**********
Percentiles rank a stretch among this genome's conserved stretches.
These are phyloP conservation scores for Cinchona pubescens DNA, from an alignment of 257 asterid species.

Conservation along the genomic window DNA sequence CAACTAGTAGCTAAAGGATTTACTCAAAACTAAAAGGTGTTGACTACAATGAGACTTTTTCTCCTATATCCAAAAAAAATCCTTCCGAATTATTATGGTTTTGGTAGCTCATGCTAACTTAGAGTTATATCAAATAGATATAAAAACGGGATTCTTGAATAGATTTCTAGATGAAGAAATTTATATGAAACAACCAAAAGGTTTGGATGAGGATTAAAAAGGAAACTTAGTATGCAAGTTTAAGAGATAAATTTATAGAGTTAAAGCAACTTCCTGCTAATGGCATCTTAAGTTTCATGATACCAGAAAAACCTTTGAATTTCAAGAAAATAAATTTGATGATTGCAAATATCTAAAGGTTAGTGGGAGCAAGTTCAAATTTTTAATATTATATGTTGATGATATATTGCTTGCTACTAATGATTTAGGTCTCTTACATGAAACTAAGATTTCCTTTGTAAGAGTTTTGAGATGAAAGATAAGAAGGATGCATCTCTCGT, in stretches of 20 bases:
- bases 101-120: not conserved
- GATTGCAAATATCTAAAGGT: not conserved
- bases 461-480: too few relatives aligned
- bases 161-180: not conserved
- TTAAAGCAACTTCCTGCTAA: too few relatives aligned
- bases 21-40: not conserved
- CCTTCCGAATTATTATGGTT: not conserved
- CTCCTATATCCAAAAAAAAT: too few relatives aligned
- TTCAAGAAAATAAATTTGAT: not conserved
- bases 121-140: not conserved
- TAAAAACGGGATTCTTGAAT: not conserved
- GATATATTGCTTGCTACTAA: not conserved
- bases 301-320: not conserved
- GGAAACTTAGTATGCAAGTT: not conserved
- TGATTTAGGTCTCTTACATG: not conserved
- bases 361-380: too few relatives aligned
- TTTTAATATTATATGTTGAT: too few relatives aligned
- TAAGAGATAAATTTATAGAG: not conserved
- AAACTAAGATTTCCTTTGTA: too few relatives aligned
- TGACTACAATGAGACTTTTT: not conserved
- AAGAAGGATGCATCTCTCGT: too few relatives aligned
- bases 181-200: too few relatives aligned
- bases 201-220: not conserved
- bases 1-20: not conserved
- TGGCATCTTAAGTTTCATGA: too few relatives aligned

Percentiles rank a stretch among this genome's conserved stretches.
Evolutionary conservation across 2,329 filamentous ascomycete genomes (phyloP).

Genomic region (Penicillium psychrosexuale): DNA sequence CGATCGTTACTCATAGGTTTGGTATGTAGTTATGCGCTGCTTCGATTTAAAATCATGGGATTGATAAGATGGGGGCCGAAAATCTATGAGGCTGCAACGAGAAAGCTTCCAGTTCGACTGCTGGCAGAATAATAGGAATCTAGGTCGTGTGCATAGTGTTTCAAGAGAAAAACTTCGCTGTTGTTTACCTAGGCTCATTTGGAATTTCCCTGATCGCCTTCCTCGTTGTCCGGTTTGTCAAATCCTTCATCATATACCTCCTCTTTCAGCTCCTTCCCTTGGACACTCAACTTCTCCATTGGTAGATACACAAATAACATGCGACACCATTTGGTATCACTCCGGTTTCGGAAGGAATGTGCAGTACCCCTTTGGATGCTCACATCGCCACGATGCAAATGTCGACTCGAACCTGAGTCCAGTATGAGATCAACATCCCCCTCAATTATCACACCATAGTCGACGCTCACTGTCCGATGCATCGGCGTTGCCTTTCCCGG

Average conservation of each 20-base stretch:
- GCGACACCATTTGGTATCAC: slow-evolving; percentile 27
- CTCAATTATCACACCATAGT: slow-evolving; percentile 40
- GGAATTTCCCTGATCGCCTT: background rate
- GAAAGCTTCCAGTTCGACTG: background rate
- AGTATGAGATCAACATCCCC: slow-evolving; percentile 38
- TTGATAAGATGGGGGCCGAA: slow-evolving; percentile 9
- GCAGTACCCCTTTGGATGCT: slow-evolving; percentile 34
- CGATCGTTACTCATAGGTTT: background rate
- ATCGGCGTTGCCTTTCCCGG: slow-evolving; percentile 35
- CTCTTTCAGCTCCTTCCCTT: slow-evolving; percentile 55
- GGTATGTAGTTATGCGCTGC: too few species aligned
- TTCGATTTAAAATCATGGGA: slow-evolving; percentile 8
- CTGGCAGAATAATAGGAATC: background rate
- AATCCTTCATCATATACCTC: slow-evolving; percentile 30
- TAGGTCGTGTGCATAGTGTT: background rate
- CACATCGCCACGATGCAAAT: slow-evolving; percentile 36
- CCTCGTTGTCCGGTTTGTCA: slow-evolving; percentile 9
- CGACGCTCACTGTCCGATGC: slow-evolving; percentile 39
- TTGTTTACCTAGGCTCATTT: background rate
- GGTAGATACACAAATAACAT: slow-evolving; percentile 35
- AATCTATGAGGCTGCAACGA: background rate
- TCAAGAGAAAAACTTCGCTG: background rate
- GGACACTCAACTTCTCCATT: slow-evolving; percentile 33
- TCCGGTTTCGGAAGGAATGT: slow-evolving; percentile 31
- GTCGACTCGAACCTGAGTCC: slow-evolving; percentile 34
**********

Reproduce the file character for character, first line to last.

Percentiles rank a stretch among this genome's conserved stretches.
These are phyloP conservation scores for Cinchona pubescens DNA, from an alignment of 257 asterid species.

Conservation along the genomic window DNA sequence CAACTAGTAGCTAAAGGATTTACTCAAAACTAAAAGGTGTTGACTACAATGAGACTTTTTCTCCTATATCCAAAAAAAATCCTTCCGAATTATTATGGTTTTGGTAGCTCATGCTAACTTAGAGTTATATCAAATAGATATAAAAACGGGATTCTTGAATAGATTTCTAGATGAAGAAATTTATATGAAACAACCAAAAGGTTTGGATGAGGATTAAAAAGGAAACTTAGTATGCAAGTTTAAGAGATAAATTTATAGAGTTAAAGCAACTTCCTGCTAATGGCATCTTAAGTTTCATGATACCAGAAAAACCTTTGAATTTCAAGAAAATAAATTTGATGATTGCAAATATCTAAAGGTTAGTGGGAGCAAGTTCAAATTTTTAATATTATATGTTGATGATATATTGCTTGCTACTAATGATTTAGGTCTCTTACATGAAACTAAGATTTCCTTTGTAAGAGTTTTGAGATGAAAGATAAGAAGGATGCATCTCTCGT, in stretches of 20 bases:
- bases 101-120: not conserved
- GATTGCAAATATCTAAAGGT: not conserved
- bases 461-480: too few relatives aligned
- bases 161-180: not conserved
- TTAAAGCAACTTCCTGCTAA: too few relatives aligned
- bases 21-40: not conserved
- CCTTCCGAATTATTATGGTT: not conserved
- CTCCTATATCCAAAAAAAAT: too few relatives aligned
- TTCAAGAAAATAAATTTGAT: not conserved
- bases 121-140: not conserved
- TAAAAACGGGATTCTTGAAT: not conserved
- GATATATTGCTTGCTACTAA: not conserved
- bases 301-320: not conserved
- GGAAACTTAGTATGCAAGTT: not conserved
- TGATTTAGGTCTCTTACATG: not conserved
- bases 361-380: too few relatives aligned
- TTTTAATATTATATGTTGAT: too few relatives aligned
- TAAGAGATAAATTTATAGAG: not conserved
- AAACTAAGATTTCCTTTGTA: too few relatives aligned
- TGACTACAATGAGACTTTTT: not conserved
- AAGAAGGATGCATCTCTCGT: too few relatives aligned
- bases 181-200: too few relatives aligned
- bases 201-220: not conserved
- bases 1-20: not conserved
- TGGCATCTTAAGTTTCATGA: too few relatives aligned

Percentiles rank a stretch among this genome's conserved stretches.
Evolutionary conservation across 2,329 filamentous ascomycete genomes (phyloP).

Genomic region (Penicillium psychrosexuale): DNA sequence CGATCGTTACTCATAGGTTTGGTATGTAGTTATGCGCTGCTTCGATTTAAAATCATGGGATTGATAAGATGGGGGCCGAAAATCTATGAGGCTGCAACGAGAAAGCTTCCAGTTCGACTGCTGGCAGAATAATAGGAATCTAGGTCGTGTGCATAGTGTTTCAAGAGAAAAACTTCGCTGTTGTTTACCTAGGCTCATTTGGAATTTCCCTGATCGCCTTCCTCGTTGTCCGGTTTGTCAAATCCTTCATCATATACCTCCTCTTTCAGCTCCTTCCCTTGGACACTCAACTTCTCCATTGGTAGATACACAAATAACATGCGACACCATTTGGTATCACTCCGGTTTCGGAAGGAATGTGCAGTACCCCTTTGGATGCTCACATCGCCACGATGCAAATGTCGACTCGAACCTGAGTCCAGTATGAGATCAACATCCCCCTCAATTATCACACCATAGTCGACGCTCACTGTCCGATGCATCGGCGTTGCCTTTCCCGG

Average conservation of each 20-base stretch:
- GCGACACCATTTGGTATCAC: slow-evolving; percentile 27
- CTCAATTATCACACCATAGT: slow-evolving; percentile 40
- GGAATTTCCCTGATCGCCTT: background rate
- GAAAGCTTCCAGTTCGACTG: background rate
- AGTATGAGATCAACATCCCC: slow-evolving; percentile 38
- TTGATAAGATGGGGGCCGAA: slow-evolving; percentile 9
- GCAGTACCCCTTTGGATGCT: slow-evolving; percentile 34
- CGATCGTTACTCATAGGTTT: background rate
- ATCGGCGTTGCCTTTCCCGG: slow-evolving; percentile 35
- CTCTTTCAGCTCCTTCCCTT: slow-evolving; percentile 55
- GGTATGTAGTTATGCGCTGC: too few species aligned
- TTCGATTTAAAATCATGGGA: slow-evolving; percentile 8
- CTGGCAGAATAATAGGAATC: background rate
- AATCCTTCATCATATACCTC: slow-evolving; percentile 30
- TAGGTCGTGTGCATAGTGTT: background rate
- CACATCGCCACGATGCAAAT: slow-evolving; percentile 36
- CCTCGTTGTCCGGTTTGTCA: slow-evolving; percentile 9
- CGACGCTCACTGTCCGATGC: slow-evolving; percentile 39
- TTGTTTACCTAGGCTCATTT: background rate
- GGTAGATACACAAATAACAT: slow-evolving; percentile 35
- AATCTATGAGGCTGCAACGA: background rate
- TCAAGAGAAAAACTTCGCTG: background rate
- GGACACTCAACTTCTCCATT: slow-evolving; percentile 33
- TCCGGTTTCGGAAGGAATGT: slow-evolving; percentile 31
- GTCGACTCGAACCTGAGTCC: slow-evolving; percentile 34